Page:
For Short Doors
1. Expose fresh wood. Saw off a smidgen of the rail you want to make wider. This exposes fresh wood and ensures a good glue bond. To make sure the cut is straight, Tom clamps a straightedge to the door and uses it to guide his circular saw.

2. Measure for the filler strip. Place the door in its opening, then shim it to the height you want the doorknob to be. Measure the gap between the rail and the doorway at the right and left sides, at the top and the bottom.

3. Cut the filler. For the filler piece, use stock 1/4-inch thicker than the door. Cut it to a width equal to the biggest gap in Step 2 and 1/4 inch longer than the door's width. Drill pilot holes through the edge of the filler for the screws that will hold the filler to the door. For filler pieces more than 1/2-inch thick, counterbore each pilot hole so the screw heads will be recessed at least 1/4 inch.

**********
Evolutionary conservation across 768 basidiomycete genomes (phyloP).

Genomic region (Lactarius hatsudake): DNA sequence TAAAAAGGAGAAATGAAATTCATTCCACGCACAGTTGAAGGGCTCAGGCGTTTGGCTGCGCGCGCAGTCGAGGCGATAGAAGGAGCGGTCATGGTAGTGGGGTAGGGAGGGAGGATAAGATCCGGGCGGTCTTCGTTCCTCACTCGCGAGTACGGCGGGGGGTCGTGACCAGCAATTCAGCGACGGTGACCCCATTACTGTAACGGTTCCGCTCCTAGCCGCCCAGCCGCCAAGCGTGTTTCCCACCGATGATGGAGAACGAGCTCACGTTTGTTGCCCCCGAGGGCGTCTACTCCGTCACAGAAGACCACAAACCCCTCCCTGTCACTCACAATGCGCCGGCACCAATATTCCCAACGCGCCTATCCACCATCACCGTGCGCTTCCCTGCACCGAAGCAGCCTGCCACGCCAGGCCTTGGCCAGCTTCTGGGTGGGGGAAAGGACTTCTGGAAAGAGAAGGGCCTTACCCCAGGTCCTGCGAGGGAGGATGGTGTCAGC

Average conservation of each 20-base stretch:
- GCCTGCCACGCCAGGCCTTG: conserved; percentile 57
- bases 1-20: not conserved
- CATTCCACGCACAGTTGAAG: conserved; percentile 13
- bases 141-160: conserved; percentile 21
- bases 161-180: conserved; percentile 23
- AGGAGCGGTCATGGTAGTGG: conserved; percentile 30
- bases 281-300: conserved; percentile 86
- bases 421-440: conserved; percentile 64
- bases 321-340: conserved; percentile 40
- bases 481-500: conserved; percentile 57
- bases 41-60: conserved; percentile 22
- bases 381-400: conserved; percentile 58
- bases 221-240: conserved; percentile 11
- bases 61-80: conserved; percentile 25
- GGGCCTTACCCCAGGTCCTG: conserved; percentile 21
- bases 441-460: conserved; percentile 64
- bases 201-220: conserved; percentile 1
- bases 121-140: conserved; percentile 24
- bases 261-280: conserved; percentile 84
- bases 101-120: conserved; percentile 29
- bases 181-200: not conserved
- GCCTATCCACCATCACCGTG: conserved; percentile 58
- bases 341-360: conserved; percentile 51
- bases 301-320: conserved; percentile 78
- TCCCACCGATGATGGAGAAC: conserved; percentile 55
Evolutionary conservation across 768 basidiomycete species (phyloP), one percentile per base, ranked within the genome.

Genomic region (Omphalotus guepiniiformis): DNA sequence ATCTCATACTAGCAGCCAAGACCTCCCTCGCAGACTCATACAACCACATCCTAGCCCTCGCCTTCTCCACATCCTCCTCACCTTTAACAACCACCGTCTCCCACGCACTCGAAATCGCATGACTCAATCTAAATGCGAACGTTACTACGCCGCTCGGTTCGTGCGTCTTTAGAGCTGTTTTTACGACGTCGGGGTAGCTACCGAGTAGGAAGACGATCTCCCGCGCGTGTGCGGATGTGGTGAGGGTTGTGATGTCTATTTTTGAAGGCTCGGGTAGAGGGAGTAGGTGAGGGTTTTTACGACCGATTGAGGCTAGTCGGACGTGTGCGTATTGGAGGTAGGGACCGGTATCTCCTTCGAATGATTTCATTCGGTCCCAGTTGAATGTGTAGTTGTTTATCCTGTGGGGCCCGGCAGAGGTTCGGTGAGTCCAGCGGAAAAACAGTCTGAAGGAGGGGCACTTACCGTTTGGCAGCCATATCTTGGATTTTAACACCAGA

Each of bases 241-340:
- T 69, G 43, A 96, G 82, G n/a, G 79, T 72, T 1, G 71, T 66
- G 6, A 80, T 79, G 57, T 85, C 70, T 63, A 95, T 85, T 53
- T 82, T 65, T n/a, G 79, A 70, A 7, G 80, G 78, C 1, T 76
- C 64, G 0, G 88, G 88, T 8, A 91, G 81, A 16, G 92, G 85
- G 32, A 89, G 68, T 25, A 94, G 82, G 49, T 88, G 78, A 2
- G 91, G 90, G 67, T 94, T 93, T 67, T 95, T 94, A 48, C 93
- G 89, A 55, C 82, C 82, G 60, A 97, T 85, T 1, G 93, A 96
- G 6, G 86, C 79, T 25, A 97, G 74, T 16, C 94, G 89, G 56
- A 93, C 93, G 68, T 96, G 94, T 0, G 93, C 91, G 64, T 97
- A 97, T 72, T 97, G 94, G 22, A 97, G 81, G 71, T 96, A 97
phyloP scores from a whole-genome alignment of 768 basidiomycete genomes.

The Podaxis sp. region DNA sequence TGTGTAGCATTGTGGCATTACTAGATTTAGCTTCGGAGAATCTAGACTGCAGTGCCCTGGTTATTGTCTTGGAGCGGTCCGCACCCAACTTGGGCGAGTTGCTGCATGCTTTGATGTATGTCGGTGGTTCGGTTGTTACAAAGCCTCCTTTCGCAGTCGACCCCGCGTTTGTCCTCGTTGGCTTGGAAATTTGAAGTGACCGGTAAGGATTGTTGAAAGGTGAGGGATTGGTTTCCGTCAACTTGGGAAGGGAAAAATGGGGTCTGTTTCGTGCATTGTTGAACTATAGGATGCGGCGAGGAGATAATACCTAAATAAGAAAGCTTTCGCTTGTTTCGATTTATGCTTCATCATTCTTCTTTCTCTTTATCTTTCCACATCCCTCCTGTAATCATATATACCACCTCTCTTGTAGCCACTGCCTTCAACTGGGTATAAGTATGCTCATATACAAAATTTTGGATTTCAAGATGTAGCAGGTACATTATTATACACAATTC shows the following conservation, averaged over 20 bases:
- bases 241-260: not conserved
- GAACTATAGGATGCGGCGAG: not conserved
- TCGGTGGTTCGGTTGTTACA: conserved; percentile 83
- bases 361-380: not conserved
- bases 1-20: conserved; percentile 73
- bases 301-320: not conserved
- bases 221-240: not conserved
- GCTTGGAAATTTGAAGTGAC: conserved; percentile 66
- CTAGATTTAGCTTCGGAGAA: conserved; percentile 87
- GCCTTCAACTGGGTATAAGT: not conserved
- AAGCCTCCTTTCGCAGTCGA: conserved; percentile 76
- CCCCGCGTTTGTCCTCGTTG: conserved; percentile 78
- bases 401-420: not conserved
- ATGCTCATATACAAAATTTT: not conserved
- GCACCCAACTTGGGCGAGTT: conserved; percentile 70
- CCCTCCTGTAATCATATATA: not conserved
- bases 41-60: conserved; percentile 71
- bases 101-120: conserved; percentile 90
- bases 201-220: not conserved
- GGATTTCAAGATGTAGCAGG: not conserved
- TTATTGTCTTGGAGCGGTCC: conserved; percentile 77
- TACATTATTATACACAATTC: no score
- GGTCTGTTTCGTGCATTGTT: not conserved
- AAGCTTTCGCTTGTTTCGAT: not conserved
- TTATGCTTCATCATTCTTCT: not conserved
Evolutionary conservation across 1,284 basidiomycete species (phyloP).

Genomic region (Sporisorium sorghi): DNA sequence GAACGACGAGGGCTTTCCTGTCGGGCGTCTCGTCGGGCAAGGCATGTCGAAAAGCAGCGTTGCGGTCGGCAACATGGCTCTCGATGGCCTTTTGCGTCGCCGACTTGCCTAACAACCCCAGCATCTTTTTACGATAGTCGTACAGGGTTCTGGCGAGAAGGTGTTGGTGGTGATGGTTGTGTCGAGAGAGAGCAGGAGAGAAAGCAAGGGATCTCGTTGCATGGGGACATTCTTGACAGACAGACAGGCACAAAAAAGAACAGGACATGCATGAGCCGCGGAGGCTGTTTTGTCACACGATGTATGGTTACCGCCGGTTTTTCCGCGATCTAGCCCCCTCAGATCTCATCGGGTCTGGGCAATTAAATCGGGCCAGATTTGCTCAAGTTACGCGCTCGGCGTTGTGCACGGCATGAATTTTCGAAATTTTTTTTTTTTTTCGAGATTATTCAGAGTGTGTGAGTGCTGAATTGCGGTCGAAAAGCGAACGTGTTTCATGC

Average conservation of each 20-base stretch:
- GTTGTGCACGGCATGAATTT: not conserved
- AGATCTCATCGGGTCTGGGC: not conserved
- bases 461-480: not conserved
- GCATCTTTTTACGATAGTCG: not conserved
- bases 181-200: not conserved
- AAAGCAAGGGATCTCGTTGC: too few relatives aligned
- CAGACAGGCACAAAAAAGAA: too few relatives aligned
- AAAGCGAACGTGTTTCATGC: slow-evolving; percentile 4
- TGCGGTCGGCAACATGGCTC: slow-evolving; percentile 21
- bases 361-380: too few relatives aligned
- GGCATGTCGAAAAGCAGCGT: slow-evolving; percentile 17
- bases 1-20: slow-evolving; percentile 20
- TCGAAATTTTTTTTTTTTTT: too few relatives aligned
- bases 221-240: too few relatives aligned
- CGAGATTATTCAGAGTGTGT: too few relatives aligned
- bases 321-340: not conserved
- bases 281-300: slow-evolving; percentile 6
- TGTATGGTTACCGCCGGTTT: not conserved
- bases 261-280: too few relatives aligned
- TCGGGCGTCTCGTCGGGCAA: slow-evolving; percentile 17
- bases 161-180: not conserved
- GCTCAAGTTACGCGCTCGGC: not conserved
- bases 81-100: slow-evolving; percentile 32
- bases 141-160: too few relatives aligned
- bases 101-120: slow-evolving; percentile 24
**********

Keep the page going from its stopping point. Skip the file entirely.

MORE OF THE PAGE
4. Glue. Place the door on sawhorses, and stick the filler strip to the edge of the rail with polyurethane glue or yellow wood glue.

5. Clamp. Make sure the faces on the filler sit 1/8 inch above the adjacent faces of the door. Then drive deck screws through the pilot holes and into the door.

6. Sand it flush. When the glue cures, belt sand the filler piece flush with the face of the door. Smooth the wood for painting, either by hand or with a random-orbit sander. Once painted, the joint between door and filler will be invisible. On a filler piece less than 1/2-inch think, remove the screws.

7. Fake the Joint. The joint where the rail and stile intersect is evident on most wood doors, To disguise your repair, extend the joint line across the filler piece by scoring it with a utility knife. Use a square to guide the knife.

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